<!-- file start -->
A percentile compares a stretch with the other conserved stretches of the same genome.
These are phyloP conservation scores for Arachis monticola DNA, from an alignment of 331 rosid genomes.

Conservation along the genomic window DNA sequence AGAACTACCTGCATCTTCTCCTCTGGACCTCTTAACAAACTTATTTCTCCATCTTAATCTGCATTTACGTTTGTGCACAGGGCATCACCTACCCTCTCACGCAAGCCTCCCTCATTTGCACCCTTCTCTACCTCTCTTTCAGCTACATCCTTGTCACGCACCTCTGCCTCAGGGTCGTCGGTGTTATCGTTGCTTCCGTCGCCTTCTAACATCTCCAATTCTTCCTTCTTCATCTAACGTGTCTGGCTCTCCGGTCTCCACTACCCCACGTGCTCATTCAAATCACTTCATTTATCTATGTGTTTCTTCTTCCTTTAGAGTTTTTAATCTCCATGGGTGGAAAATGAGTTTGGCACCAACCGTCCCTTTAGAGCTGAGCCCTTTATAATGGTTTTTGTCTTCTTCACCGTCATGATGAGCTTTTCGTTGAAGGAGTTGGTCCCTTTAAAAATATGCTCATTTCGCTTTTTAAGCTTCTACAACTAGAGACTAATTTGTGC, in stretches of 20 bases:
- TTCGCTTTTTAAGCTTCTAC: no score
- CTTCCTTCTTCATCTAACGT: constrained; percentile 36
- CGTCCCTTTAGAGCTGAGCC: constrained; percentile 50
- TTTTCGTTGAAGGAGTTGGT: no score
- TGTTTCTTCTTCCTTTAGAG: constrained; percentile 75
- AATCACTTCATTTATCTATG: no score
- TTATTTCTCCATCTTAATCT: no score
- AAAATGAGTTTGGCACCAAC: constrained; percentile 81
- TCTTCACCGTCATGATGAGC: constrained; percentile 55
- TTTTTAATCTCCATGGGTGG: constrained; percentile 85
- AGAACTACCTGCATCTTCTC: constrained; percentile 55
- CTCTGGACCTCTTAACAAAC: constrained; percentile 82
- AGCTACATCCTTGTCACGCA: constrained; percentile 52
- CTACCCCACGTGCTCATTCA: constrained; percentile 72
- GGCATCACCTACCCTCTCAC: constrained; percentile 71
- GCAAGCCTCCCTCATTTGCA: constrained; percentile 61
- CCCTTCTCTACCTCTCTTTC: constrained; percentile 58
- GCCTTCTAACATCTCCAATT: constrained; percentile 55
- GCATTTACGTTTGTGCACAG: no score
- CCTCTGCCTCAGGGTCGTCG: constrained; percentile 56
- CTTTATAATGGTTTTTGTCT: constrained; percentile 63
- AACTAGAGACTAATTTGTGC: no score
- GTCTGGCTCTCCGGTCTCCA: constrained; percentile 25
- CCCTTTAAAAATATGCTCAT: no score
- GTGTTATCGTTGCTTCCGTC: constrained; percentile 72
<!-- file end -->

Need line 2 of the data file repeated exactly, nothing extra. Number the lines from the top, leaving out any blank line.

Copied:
These are phyloP conservation scores for Arachis monticola DNA, from an alignment of 331 rosid genomes.